7.01 Knowledge Noodle - Fall 1997
The Knowledge Noodle, originally developed by Christina Onufryk
(BS'95), outlines the core units of the course and the
concepts that are important to understand for each unit. The Noodle is
reccomended for use in class preparation by tutors and by students
when reviewing a unit or when studying for an exam.
Teaching Introductory Biology in the Experimental Study Group at MIT is
different from teaching these subjects in the regular curriculum. Because
we teach freshmen in small groups, we can replace the usual series of lectures
by discussions of the reading assignments and of the problem set questions.
As a result, our reading assignments are long. We find this discussion format
an excellent and compelling way to teach.
When teaching Introductory (Molecular) Biology to freshmen in the Experimental
Study Group at MIT, we read selected articles which serve to authenticate the need to understand Molecular Biology
in order to deal with cutting edge biology research.
We also use as hard-cover text "Biology" by Purves, 5th edition. We find
it useful that students read both the Hypertext and a relevant section of
Purves to get somewhat different perspectives. While the Hypertext has more
in-depth material, reading the Purves text is also useful for its contents
and particularly for its illustrations.
Core Units in 7.01
Readings: Hypertext-Large Molecules
Purves, Chapter 3: Large Molecules
The reading assignment is the first two chapters of the Hypertext and Purves p19-61.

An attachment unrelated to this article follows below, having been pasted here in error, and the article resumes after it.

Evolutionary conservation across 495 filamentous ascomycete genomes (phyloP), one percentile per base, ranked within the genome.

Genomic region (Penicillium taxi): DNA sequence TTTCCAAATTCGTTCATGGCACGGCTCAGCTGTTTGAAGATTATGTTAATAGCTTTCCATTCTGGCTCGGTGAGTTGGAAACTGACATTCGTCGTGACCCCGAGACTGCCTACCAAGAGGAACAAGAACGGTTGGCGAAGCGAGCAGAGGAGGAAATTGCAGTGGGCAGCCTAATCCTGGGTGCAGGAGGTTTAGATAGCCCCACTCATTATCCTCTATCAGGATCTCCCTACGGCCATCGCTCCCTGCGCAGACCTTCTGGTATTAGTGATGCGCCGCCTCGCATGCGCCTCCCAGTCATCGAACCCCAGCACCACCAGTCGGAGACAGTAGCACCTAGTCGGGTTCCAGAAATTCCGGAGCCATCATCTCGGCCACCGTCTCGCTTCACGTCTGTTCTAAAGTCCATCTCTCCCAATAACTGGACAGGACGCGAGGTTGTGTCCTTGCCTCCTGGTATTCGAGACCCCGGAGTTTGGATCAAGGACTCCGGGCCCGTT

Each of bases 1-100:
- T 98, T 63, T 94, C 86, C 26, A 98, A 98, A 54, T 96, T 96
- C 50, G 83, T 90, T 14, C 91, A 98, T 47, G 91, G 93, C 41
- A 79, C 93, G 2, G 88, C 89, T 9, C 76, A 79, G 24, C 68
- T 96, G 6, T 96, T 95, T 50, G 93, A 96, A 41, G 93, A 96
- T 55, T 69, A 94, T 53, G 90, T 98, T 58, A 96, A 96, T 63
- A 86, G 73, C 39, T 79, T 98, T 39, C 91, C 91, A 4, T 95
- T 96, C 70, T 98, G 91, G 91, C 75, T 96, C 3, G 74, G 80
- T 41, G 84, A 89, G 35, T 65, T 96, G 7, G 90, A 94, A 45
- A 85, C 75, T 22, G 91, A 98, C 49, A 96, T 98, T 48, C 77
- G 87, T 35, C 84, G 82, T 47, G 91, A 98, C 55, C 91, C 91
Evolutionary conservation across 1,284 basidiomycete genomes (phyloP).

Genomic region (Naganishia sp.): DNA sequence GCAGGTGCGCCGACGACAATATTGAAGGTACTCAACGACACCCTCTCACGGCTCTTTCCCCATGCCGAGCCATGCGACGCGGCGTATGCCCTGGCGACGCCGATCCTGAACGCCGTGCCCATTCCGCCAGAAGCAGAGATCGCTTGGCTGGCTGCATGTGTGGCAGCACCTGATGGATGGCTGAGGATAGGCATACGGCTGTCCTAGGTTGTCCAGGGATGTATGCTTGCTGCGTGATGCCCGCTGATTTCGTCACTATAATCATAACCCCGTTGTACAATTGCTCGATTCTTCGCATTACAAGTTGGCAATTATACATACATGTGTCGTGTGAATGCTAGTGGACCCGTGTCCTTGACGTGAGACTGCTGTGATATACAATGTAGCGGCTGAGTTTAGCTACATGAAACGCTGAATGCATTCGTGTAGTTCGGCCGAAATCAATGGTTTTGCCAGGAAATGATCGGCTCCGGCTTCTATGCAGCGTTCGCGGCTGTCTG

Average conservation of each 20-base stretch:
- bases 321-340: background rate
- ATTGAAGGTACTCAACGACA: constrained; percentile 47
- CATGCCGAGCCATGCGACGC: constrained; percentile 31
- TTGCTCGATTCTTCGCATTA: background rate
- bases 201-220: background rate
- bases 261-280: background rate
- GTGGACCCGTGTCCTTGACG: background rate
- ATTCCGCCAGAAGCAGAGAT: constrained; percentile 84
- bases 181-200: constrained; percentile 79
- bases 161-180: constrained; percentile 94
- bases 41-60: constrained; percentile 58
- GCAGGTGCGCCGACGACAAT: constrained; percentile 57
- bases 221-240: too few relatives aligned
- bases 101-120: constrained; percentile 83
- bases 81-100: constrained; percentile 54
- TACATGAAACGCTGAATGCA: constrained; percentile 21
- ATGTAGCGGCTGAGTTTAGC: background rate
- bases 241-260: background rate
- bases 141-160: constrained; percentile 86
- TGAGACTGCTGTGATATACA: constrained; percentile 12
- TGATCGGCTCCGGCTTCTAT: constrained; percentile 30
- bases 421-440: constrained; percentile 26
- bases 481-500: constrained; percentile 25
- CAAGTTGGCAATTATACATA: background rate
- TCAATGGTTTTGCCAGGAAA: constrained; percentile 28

Enzyme Structure and Kinetics
Reading: Hypertext- Enzyme Biochemistry, and
- What do proteins do? How do proteins work?
- What determines how well a protein works?
- What does a protein look like and how does its structure determine its ability to carry out a particular job?
Purves, Chapter 6: Energy, Enzymes and Catalysis.
Central Metabolic Biochemistry
Reading:Chapter 7: Pathways That Release Energy in Cells
Refer also to Chapter 5: Membranes for more information
and Chapter 8: Photosynthesis for more information
And don't forget the Hypertext- Photosynthesis
Reading: Hypertext- Mendelian Genetics
Purves, Chapter 9: Chromosomes and Cell Division, and
Chapter 10:Mendelian Genetics and Beyond
The Central Dogma of Biology
Readings: Hypertext- The Central Dogma;
Purves, Chapter 11: Nucleic Acids as Genetic Material.
Bacterial Genetics and Regulation
Readings: Hypertext- Prokaryotic Genetics and Regulation
Purves, Chapter 12: Molecular Genetics of Prokaryotes
Recombinant DNA Technology
Readings: Hypertext- Recombinant DNA
Purves, Chapter 14: Recombinant DNA Technology
Eukaryotic Cells - Structure, Function, and Communication
Readings: Hypertext Cell Biology
- Why and how do membranes organize the inside of a cell?
- If all the types of cells in the body contain the same DNA, why
do they look so different?
- Is there any rhyme or reason to gene expression?
- What allows a cell to keep tabs on all the different proteins that are being produced within it?
- Cells and their interiors are so compartmentalized! Cells are separated
from one another by membranes, and the interiors of eukaryotic cells are
further compartmentalized by organelles. How do cells communicate with one another?
- How do groups of cells coordinate their activities?
Purves, Chapter 12 and 13: Gene Expression in Eukaryotes;Chapter 4: Organization of the Cell ;
Chapter 36: Animal Hormones
Population Genetics and Evolution
Reading: Purves, Chapter 47: The mechanisms of Evolution
- What if enough mutations collect over time
and are passed on from generation to generation? What are microevolution
- How do whole populations change in a particular direction over time?
The Immune System
We will be watching some videotaped lectures on the basic concepts of Immunology, distributed via satellite by the Howard Hughes Medical Institute.
These topics are supplemented by problem sets, exams, wet labs, and simulated labs on the Macintosh.